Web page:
We arrived mid-morning to a bustling airport and busy traffic as we made the drive in a taxi to Miraflores, the area in Lima in which we are staying. Miraflores being a slightly upscale area (by which i mean not slummy) centred around a pleasant city park (Kennedy Park) and extending down to the sea. Our accommodations - the Hostal El Patio - are delightful. Simple but comfortable rooms around a colorful and charming patio.
Miraflores is a pretty long walk through some not so interesting areas to the centro historico, so we have been taking taxis to that area. On day one, after settling in, we taxied to the Plaza San Martin, and then commenced walking around central Lima. Many large, stately buildings in classical styles with the unmistakable south american colors (yellow, mostly). The area around the Plaza de Armas is particularly lovely.
We walked the streets, checking out churches and side streets and stopping to photograph the guards at the national palace. The streets were busy with traffic and pedestrians and people selling random toys, candy, and other odds and ends. We walked over to the Monasterio de San Francisco, still a working monastery, but with a beautiful church and grounds to tour. Underneath the buildings are catacombs, filled with bones and crypts. (No photos allowed.) Though they were neither as labyrinthine or bone-filled as those in Paris, i still dug them. In certain areas we were directly below the cathedral and small vents above us let through light and the sound of the mass carrying on.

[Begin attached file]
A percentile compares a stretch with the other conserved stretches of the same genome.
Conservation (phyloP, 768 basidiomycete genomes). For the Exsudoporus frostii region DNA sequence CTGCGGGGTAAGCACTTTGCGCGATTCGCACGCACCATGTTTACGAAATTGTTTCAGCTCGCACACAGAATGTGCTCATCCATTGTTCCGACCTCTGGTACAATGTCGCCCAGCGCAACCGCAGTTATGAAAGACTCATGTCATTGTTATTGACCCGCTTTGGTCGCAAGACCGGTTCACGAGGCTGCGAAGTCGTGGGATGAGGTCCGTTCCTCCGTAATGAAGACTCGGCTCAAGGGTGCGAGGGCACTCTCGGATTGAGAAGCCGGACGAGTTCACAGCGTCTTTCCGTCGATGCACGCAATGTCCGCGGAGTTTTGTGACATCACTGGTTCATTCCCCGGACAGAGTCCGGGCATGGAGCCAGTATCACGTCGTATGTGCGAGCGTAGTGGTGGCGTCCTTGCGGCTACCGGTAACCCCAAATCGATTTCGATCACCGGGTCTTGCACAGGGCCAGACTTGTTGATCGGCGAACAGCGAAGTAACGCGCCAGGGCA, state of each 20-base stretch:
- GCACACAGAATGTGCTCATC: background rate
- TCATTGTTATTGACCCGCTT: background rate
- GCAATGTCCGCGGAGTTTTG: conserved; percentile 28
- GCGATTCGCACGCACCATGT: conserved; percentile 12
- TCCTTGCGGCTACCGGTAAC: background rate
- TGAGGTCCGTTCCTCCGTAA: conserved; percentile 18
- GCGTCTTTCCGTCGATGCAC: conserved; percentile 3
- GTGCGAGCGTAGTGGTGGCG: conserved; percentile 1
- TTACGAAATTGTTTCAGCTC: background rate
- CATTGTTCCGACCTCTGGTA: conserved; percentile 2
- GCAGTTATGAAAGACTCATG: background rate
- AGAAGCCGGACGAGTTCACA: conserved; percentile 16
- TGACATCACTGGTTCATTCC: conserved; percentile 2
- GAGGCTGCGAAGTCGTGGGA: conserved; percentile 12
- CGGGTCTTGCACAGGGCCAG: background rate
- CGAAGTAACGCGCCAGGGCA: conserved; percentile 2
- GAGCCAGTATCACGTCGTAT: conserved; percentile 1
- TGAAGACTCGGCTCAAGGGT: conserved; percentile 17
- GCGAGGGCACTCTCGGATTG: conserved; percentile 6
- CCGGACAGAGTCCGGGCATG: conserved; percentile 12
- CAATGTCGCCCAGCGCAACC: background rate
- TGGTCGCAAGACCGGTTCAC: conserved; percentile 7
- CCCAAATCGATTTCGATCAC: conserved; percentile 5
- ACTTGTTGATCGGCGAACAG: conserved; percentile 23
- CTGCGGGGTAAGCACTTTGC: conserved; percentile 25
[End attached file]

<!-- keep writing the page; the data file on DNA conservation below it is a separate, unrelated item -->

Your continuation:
After that we headed back to Miraflores and to Kennedy Park where we looked at some art on display and marvelled at the number of cats. Kennedy Park is an unofficial cat sanctuary. The place is filled with cats - beautiful, healthy looking cats roaming free, napping, sitting in trees....
We had dinner on a pedestrian street just off the square after which I went for walk and smoked a cigar before bed.
Some initial observations. Lima is certainly a lot fancier than Quito or Bogota. By comparison, it is clean and feels far safer and less dodgy. Very few children begging (unlike Quito) and there are not soldiers and armed guards on every corner (unlike Bogota). Very little graffiti. No packs of tough looking stray dogs. It's very nice and i have enjoyed looking around, but i would rank it as somewhat less interesting than those other cities (since i prefer my cities on the dodgy and dangerous side).
Very little english is spoken, but thankfully my Spanish (what little i know) has come a long way. (Thanks to Duolingo & Sesame Street.) Betty Lou knows only two phrases - "i am a woman" and "with cheese" a but she says them beautifully.
The weather is perfect; a bit cool in the mornings and evenings, and warm in the afternoon.
Smoking? Well, it seems that Lima has gone the way of much of Europe and North America: no smoking indoors or on restaurant patios. (Although as i write this i am on the patio of a cafe, so there is some flexibility.)
And that was day one in Lima. We did also get some tickets to a bullfight, but that deserves its own post.